Covid: UK Biobank scans aim to reveal health legacy

By Rebecca Morelle
Science correspondent, BBC News

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image captionVolunteer Brian Shepherd says he's pleased to "do his bit"

Scientists from UK Biobank have embarked on a major study to determine Covid-19's long-term health impacts.

UK Biobank is a biomedical database with medical images, genetic data and health information on 500,000 people.

About 1,500 people who have had Covid will be scanned again to check how organs are affected by infection.

Its chief scientist, Prof Naomi Allen, said it was the only study able to compare patient data before and after they have had Covid.

Prof Allen added: "We knew at the beginning of the pandemic that Covid-19 was largely a respiratory illness. And now what we also know is that it seems to affect other parts of the body as well - the heart, the liver, the kidneys, and even the brain.

“So researchers will be able to investigate the direct effects of coronavirus infection on changes in both the structure and the function of these organs.”

The study will look at people with asymptomatic Covid, and others who had severe disease.

Brain scans will also be carried out to try to aid understanding of long Covid.

“It will enable researchers to investigate whether the effects of the virus on different organs of the body vary between how severe your infection was in the first place,” explains Prof Allen.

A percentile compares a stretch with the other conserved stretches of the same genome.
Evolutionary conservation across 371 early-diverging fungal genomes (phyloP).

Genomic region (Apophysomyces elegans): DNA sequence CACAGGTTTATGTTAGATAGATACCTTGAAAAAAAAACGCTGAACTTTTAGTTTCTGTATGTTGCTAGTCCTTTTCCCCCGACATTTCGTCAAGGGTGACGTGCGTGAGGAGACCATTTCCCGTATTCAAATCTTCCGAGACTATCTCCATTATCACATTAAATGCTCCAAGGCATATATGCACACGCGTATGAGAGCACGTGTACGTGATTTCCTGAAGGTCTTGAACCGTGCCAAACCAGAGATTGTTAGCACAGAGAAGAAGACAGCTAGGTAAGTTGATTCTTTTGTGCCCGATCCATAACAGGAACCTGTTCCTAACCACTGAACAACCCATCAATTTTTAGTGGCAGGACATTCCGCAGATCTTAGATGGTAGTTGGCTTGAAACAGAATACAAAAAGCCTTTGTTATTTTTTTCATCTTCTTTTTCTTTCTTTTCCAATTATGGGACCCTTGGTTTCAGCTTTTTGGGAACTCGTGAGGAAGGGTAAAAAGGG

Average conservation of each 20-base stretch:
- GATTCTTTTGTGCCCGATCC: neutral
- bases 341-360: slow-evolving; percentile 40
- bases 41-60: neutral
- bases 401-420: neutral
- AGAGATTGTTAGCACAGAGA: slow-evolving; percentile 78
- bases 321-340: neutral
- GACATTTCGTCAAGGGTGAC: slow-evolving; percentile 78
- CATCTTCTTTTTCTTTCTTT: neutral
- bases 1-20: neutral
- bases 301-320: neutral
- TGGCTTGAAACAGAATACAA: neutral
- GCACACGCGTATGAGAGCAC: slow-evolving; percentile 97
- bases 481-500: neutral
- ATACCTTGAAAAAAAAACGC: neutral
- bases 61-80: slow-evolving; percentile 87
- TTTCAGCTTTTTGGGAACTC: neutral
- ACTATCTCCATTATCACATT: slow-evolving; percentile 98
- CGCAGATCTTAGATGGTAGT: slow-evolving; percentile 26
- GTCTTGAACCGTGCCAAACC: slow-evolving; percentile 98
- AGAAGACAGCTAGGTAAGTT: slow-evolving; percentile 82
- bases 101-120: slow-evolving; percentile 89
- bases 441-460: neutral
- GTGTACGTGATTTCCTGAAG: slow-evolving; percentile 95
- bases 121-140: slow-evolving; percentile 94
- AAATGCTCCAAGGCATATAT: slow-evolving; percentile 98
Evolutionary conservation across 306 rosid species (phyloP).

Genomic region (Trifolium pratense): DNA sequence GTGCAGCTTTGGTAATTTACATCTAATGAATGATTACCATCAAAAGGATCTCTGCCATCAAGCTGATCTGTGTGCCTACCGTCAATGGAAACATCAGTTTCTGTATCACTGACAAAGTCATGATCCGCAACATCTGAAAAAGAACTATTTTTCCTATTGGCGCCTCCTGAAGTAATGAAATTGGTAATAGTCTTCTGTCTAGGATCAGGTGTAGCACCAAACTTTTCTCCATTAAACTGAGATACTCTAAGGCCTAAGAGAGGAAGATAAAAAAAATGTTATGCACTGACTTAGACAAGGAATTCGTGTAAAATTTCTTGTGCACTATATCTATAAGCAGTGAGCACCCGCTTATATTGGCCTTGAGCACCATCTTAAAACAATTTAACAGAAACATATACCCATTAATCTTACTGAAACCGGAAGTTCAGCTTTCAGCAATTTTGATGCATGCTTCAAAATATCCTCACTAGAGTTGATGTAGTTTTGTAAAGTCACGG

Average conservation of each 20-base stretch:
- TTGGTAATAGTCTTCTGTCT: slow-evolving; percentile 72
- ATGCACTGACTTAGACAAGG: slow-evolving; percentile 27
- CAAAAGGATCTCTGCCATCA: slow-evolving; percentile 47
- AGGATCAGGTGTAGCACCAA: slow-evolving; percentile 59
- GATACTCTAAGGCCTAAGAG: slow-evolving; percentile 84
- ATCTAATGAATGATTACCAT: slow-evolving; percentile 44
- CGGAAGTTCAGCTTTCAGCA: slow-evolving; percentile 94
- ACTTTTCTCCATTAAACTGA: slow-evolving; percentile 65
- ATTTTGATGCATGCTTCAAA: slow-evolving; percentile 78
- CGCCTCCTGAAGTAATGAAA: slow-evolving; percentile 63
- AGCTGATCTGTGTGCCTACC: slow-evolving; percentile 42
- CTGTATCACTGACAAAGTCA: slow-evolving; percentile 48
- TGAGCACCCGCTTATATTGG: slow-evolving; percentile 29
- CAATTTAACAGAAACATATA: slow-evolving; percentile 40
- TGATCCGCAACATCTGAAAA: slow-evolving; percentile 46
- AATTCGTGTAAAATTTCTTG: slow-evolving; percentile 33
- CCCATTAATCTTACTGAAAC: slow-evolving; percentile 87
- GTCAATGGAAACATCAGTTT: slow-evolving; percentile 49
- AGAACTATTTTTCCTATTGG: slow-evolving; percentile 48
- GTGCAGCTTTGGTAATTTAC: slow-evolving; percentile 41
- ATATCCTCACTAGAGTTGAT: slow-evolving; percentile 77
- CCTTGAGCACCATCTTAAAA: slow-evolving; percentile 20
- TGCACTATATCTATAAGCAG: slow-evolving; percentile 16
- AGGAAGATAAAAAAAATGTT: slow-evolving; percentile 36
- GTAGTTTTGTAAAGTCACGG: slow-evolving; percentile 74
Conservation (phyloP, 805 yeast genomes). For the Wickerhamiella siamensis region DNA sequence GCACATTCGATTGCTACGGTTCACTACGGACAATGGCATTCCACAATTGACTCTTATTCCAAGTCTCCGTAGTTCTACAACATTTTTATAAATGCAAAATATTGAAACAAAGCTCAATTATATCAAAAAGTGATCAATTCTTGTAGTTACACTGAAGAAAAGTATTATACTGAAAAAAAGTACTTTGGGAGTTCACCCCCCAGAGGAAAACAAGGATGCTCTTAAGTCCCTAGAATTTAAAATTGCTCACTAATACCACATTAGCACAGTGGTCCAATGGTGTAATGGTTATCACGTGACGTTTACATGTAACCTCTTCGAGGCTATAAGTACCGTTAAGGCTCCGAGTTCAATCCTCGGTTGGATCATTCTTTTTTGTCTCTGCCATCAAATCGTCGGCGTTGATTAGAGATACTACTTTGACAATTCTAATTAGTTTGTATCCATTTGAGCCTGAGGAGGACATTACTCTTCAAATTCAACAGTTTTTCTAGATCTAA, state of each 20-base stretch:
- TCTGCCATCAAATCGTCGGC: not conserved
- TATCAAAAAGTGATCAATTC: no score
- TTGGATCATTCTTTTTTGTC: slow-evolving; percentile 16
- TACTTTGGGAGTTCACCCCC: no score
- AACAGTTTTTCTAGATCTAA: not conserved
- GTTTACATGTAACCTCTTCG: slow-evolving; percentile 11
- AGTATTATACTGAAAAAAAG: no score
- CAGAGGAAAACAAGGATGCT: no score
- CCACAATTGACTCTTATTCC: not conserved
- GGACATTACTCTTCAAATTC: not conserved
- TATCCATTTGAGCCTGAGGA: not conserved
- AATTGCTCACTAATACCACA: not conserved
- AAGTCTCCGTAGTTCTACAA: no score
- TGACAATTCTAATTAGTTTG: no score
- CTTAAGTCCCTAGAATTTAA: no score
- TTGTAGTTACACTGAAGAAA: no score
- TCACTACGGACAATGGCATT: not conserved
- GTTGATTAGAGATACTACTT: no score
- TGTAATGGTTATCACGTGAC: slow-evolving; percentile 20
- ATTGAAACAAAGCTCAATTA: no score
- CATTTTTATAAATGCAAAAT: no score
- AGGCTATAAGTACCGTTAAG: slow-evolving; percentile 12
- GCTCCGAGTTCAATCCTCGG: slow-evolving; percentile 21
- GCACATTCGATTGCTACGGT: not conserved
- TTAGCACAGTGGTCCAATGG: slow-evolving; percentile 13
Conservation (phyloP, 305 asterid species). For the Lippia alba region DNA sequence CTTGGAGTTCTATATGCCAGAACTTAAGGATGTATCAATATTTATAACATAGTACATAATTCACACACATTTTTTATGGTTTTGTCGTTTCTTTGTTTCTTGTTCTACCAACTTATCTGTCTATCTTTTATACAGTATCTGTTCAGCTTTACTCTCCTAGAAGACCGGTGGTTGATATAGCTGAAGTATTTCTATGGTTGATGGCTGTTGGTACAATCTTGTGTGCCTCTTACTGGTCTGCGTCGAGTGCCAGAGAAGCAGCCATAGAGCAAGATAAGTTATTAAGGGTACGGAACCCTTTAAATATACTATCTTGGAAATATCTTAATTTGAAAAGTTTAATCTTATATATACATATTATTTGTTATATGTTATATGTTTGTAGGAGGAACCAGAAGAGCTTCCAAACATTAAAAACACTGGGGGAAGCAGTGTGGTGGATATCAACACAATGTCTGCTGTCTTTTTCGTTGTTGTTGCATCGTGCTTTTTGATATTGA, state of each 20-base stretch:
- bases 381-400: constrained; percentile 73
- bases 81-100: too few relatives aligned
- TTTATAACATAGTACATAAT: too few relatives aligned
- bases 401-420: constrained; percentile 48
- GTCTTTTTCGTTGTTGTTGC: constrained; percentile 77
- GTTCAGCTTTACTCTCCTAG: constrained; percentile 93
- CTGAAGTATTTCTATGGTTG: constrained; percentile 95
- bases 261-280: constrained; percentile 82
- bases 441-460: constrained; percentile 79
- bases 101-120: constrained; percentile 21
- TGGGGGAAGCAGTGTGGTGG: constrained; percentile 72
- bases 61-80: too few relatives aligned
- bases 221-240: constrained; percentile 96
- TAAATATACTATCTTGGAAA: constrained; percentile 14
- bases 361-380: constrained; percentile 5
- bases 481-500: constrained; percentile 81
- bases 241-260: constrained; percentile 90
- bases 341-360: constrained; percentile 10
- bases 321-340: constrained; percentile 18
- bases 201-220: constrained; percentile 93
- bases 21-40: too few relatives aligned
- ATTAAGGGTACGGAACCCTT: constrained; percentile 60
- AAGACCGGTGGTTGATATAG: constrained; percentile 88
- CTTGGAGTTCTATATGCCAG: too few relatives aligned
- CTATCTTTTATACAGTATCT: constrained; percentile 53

Detailed scans of 1,500 Biobank members who have not been infected will also be recorded.

'Very proud of taking part'

Brian Shepherd, 71, from Gateshead, is one of those taking part.

In November he spent five days in hospital after catching Covid.

“The worst thing was when I got in the ambulance, with my wife standing on the pavement, and you think 'will I ever see her again?'."

But after five days of treatment, Brian was allowed home. He has recovered well, but still has some symptoms.

He hopes his scans - and those of the other Biobank volunteers - will help us to learn more about the after-effects of the disease.

“We're all very proud of taking part in it, and feel that our little bit can help somewhere along the line for the rest of the world.”

Science is still in the early stages of understanding the long-term effects of Covid.

Research has already started to chart its impact. Scientists have discovered scarring on the lungs, inflammation and muscle damage of the heart, and kidney injuries.

The virus can also affect the brain, and some long Covid sufferers have said they are experiencing “brain fog” - problems with memory and concentration, dizziness and depression.

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image captionMRI scans

The hope is the study could pinpoint some of the neurological changes that may have taken place.

Prof Paul Matthews, a neuroscientist from Imperial College London, said: “The brain scans can tell us more general things about the brain structure. Whether there's evidence for inflammation in the brain that may be persisting, and whether there's been damage enough to to actually kill nerve cells in the brain that may cause some shrinkage.”

These scans will be repeated over the coming years - and made available to researchers all around the world.

The team says our understanding of the health legacy of Covid is just beginning.

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